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May 28, 2014 12:19 PM EDT

Tai Chi May Slow Aging Process

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A traditional Chinese martial art and sport may be able to slow down the aging process, according to a recent study.

Researchers found that Tai Chi is beneficial in raising the numbers of a cluster of differentiation 34 expressing (CD34+) cells, a stem cell important to a number of the body's functions and structures.

"To evaluate the potential life-lengthening effect of Tai Chi, we conducted a year-long, retrospective cross-sectional study comparing the rejuvenating and anti-aging effects among three groups of volunteers under the age of 25 who engaged in either Tai Chi (TCC), brisk walking (BW), or no exercise habit (NEH)," Dr. Shinn-Zong Lin, the study's corresponding author, said in a statement. "We used young volunteers because they have better cell-renewing abilities than the old population and we also wanted to avoid having chronic diseases and medications as interfering factors."

Based on their findings, researchers said Tai Chi "has been confirmed to benefit" patients with mild to moderate Parkinson's disease and fibromyalgia. In addition, they cite possible advantages of Tai Chi in pain reduction, fall prevention and balance improvement, aerobic capacity, blood pressure, quality of life and stress reduction.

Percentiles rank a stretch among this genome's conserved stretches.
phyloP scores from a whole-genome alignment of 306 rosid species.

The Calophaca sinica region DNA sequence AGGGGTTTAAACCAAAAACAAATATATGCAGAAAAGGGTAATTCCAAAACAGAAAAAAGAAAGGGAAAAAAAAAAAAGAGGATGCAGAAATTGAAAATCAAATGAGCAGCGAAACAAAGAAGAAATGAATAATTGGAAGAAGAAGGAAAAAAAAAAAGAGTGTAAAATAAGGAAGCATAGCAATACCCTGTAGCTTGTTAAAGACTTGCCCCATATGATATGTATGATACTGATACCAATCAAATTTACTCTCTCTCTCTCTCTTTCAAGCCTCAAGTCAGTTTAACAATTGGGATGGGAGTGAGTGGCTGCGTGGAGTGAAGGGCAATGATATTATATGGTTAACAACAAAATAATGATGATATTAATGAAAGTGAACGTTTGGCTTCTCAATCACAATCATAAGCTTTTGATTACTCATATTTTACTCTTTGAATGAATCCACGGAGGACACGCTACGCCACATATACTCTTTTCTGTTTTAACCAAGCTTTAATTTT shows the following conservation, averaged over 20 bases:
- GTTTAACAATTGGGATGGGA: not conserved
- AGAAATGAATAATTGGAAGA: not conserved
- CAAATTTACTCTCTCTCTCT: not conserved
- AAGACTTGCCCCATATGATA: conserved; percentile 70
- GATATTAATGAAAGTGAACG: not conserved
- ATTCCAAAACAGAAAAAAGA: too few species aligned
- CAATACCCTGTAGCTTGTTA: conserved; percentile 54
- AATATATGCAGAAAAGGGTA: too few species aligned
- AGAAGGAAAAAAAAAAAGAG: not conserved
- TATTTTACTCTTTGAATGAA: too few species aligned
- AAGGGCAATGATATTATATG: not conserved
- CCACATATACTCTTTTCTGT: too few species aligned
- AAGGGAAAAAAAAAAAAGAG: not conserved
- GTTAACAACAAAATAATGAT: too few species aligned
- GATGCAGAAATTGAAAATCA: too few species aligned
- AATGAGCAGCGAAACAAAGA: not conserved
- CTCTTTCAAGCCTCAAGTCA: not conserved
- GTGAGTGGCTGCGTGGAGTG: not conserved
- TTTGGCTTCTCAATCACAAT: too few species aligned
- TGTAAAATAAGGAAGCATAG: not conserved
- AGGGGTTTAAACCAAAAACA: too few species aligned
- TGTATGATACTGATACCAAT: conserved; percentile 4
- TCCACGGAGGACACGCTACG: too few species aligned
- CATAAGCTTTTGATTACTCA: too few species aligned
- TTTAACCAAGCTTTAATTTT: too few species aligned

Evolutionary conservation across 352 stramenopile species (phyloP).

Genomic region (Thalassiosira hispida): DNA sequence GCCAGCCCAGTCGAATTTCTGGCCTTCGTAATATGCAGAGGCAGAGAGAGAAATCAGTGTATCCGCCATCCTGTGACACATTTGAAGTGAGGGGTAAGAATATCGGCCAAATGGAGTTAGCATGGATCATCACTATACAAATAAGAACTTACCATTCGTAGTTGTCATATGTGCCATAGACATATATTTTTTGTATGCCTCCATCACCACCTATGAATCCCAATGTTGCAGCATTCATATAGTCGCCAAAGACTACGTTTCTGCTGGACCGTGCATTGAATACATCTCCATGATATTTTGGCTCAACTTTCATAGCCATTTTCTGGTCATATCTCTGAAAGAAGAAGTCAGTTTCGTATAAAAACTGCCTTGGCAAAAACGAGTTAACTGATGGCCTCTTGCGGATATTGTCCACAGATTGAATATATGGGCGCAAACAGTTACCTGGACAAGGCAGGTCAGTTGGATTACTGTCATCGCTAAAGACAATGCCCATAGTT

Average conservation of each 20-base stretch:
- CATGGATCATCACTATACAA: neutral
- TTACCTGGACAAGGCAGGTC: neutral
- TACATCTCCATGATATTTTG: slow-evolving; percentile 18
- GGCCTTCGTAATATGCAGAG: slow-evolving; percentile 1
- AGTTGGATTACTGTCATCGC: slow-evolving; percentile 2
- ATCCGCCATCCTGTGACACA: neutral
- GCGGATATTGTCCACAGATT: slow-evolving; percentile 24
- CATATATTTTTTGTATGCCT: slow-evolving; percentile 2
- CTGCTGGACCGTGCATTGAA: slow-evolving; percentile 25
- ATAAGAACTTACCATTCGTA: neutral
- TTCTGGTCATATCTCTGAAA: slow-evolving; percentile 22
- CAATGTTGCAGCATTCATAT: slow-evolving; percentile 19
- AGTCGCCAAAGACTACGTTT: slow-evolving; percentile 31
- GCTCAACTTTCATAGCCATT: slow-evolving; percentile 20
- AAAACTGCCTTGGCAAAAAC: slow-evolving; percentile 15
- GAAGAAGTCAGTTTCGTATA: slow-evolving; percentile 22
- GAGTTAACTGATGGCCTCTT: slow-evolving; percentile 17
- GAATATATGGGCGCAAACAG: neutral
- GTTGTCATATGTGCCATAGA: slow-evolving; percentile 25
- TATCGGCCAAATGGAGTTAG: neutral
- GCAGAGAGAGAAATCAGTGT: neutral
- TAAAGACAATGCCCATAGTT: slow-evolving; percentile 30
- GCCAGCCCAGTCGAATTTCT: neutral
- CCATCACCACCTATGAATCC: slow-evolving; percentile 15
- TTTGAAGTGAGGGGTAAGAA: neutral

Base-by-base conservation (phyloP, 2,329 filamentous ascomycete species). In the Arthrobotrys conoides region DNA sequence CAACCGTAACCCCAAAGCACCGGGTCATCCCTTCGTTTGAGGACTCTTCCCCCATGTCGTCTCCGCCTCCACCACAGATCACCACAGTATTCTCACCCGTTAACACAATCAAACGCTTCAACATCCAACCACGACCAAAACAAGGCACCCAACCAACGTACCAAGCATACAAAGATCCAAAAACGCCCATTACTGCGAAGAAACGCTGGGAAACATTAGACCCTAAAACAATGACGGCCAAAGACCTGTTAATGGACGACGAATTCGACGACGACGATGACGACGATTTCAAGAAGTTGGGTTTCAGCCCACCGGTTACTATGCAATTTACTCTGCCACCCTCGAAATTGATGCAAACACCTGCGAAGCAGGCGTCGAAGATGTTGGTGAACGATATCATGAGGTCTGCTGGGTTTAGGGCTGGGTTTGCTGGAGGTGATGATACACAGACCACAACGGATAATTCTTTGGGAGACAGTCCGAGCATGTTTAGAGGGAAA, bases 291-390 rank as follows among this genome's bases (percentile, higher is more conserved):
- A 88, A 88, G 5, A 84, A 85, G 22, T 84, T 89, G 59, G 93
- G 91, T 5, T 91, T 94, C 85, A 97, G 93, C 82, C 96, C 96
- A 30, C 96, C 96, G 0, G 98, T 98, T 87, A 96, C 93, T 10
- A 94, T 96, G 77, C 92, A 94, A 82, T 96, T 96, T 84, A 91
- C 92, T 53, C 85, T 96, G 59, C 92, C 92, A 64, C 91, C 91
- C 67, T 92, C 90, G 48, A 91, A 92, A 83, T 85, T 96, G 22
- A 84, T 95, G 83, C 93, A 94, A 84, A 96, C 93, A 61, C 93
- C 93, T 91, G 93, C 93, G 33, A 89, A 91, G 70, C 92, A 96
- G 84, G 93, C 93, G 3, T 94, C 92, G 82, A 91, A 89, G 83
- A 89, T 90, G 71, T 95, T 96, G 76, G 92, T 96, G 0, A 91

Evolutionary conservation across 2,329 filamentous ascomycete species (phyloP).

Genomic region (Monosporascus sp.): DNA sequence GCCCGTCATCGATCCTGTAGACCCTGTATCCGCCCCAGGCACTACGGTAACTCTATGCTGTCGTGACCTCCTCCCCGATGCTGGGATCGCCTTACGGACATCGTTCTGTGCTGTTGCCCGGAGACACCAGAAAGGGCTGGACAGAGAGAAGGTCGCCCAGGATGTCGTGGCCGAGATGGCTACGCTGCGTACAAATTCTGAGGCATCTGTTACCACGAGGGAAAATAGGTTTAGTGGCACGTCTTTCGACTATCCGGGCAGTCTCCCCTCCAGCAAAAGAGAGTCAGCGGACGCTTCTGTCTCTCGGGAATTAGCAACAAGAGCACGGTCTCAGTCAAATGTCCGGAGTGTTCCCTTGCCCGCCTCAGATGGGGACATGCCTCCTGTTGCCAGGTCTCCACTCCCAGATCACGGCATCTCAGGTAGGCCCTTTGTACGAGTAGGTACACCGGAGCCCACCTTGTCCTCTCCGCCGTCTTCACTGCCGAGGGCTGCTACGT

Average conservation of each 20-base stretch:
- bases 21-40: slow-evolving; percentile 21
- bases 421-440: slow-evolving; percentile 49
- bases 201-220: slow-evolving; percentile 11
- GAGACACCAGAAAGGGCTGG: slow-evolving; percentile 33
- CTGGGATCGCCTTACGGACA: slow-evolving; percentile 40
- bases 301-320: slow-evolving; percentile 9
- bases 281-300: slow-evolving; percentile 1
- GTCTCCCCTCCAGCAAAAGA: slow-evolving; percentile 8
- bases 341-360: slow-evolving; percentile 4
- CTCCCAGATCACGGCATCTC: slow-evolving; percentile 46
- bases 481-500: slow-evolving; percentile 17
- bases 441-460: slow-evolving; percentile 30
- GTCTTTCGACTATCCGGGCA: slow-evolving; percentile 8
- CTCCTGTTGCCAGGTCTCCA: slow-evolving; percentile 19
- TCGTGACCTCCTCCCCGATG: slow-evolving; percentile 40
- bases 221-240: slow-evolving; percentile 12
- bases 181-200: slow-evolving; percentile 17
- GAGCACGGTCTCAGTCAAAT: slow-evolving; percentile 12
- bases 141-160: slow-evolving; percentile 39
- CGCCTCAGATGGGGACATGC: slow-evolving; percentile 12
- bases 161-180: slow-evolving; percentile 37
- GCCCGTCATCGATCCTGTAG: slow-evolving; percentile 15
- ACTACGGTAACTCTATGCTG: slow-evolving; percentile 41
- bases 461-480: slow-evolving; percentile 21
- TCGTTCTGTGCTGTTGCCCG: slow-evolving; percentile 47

"Compared with the NEH group, the TCC group had a significantly higher number of CD 34+ cells," wrote the authors. "We found that the CD34+ cell count of the TCC group was significantly higher than the BW group."

CD 34+ cells, they explained, express the CD 34 protein and are "cluster markers" for hematopoietic stem cells (blood stem cells) involved in cell self-renewal, differentiation and proliferation.

Lin said Tai Chi may prompt vasodilation and increase blood flow.

"Considering that BW may require a larger space or more equipment, Tai Chi seems to be an easier and more convenient choice of anti-aging exercise."

Researcher Dr. Paul R. Sanberg said the findings provide the first step into providing scientific evidence for the possible health benefits of Tai Chi.

"Further study of how Tai Chi can elicit benefit in different populations and on different parameters of aging are necessary to determine its full impact," Sanberg said.

The findings were recently published in the journal Cell Transplantation.

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